We came to Singapore with a bit of a cynical “will it be clinical” mindset and left it starry-eyed. What an island! Take Hong Kong, stir in some Manhattan and add a dash of  Vegas with some great ethnic neighbourhoods and colonial charm thrown in. It’s not cheap but you can spend judiciously and have a great time. Soooo many highlights here but Gardens by the Bay is just remarkable. Anywhere that makes you wander around smiling like a wide-eyed kid has got to be great. 

Gardens by the Bay


We’ve visited three of the main islands (Sumatra, Java and Bali) and I still don’t have the foggiest idea of how to capture the essence of this country. I’m not sure the people do either. Maybe that’s its secret: the diversity of beliefs, peoples, languages, and the vast archipelago itself. It’s got it all, wild beauty, dense jungle, Borobudur, volcanic lakes, Balinese beaches and the most hospitable hosts. It has a horrible health and safety track record that can fray the nerves somewhat. Nevertheless it’s a really enigmatic place that has been fascinating to experience, and we didn’t make it to Komodo so we will be back to explore more.

Lake Toba

Mekong River

Okay it’s not a country but for several months it was a feature of our journey seeing it rolling alongside four of the countries we visited. From the deep red mud saturated delta in Can Tho, Vietnam to the bulging fast-flowing river crashing alongside Luang-Prabang, witnessing and boating along this mighty river fulfilled a lifetimes ambition. 

Dawn on the Floating Market on the Mekong, Can Tho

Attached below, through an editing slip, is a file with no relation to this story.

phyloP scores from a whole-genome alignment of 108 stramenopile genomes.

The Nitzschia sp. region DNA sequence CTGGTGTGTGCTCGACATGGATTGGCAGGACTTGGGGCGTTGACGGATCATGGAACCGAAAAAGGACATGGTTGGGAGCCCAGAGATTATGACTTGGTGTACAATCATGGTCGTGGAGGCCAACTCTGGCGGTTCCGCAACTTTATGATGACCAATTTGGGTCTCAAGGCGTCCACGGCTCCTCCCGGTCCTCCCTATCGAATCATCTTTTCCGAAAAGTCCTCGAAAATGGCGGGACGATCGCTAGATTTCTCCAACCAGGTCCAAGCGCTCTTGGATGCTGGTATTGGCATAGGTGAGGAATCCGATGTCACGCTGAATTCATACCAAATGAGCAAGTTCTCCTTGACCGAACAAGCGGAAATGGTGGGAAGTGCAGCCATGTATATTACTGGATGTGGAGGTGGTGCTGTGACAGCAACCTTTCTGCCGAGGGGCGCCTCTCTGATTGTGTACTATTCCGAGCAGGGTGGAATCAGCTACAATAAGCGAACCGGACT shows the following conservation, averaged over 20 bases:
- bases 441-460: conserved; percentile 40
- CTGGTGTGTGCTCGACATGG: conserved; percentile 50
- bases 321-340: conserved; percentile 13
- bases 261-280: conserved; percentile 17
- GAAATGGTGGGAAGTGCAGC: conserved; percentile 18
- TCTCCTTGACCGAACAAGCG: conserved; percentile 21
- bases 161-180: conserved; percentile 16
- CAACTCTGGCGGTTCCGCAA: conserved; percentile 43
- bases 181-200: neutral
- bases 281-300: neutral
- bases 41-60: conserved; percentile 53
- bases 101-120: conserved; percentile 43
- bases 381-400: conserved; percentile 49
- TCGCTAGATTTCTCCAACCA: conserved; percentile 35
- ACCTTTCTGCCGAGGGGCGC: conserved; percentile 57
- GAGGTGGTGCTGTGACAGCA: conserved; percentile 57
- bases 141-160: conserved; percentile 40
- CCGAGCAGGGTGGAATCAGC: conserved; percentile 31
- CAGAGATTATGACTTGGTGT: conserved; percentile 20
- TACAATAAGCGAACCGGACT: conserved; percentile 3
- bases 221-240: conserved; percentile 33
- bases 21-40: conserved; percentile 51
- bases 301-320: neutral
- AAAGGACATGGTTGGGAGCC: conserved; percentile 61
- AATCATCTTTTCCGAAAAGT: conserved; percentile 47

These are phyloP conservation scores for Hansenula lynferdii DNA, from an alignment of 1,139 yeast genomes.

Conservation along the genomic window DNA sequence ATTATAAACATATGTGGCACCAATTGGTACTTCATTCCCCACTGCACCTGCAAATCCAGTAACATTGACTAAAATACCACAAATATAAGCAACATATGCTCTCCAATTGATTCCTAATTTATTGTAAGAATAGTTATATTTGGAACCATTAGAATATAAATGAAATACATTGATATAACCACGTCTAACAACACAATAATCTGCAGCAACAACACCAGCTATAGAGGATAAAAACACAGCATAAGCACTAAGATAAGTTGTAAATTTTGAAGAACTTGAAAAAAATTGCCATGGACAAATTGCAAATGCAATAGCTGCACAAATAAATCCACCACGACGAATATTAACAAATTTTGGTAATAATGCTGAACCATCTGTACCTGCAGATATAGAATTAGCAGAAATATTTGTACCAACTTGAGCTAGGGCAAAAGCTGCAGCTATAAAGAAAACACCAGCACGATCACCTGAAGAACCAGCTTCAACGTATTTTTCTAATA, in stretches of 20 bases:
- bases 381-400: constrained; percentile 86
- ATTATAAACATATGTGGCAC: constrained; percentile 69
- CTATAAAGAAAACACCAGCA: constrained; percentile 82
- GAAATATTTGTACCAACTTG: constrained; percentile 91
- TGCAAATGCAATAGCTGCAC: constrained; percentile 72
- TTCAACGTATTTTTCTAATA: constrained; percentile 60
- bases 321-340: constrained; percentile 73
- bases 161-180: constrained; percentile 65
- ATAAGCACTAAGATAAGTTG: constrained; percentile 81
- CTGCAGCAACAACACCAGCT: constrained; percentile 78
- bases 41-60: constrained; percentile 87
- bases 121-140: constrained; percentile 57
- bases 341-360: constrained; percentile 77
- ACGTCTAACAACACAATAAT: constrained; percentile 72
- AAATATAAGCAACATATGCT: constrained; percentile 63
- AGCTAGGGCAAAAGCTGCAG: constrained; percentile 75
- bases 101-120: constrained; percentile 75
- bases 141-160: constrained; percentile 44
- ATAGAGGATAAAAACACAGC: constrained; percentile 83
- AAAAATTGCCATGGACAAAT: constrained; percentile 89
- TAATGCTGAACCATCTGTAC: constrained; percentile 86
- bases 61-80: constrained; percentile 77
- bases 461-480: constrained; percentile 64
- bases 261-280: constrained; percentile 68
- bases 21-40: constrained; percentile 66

So, what have we learnt?

It would be easy to gush about all of wonderful experiences we have had – and there have been plenty. But we’ve always tried to balance the superlatives with some of the day to day realities of travelling in this region. Here are some random thoughts, compliments and complaints.

S/E Asians – the world’s friendliest people?

After you grow accustomed to the friendliness of the people of S/E Asia it is easy to take it for granted, but it’s such a warm welcome you get everywhere in this part of the world. Some of it is pure generosity, some of it is inquisitiveness, and at other times it’s amusement, but it’s always with goodwill and a smile on the face. Admittedly as travellers we encounter a lot of people in the service industry whose job it is to be welcoming – but just consider that proposition for a moment and apply it to London or Paris! 


Life’s a Beach

I’m not sure we are ever going to be able to hobble back onto the pebbled beach at home in Brighton and Hove after this trip. Talk about being spoilt!  The choice seems to be as endless as some of the stretches of beaches. Soft clean sand, warm crystal clear waters, and the sun beating down in what was often allegedly “rainy season”.  Having said that, it does pay to check whether you need to be on east or west coast of Thailand to avoid monsoon. The only cloud on this idyllic horizon? Litter. As the blog from Mui Ne (What a Waste) illustrated – when it’s bad, it’s appalling. Someone is making a lot of money from tourism and not re-investing in basic infrastructure. That needs to change.

Beautiful Quy Nhon

Travelling not Holidaying

A corollary to our beach time has been the understanding that we are travelling and not on holiday, which in turn means not feeling guilty about having downtime. Doing nothing is not only fine, it’s essential to avoid total exhaustion. Sleeping well and eating as healthily as we can has also been key to our wellbeing. We haven’t over-planned things, rarely booking flights or accommodation more than 3 weeks ahead. Occasionally that has left us nervously wondering where we will be sleeping next week, but wifi has improved out of all recognition here and its been very easy to get online, understand and sort visa’s and book hotels, flights etc with the minimum of fuss.

Borneo Sunset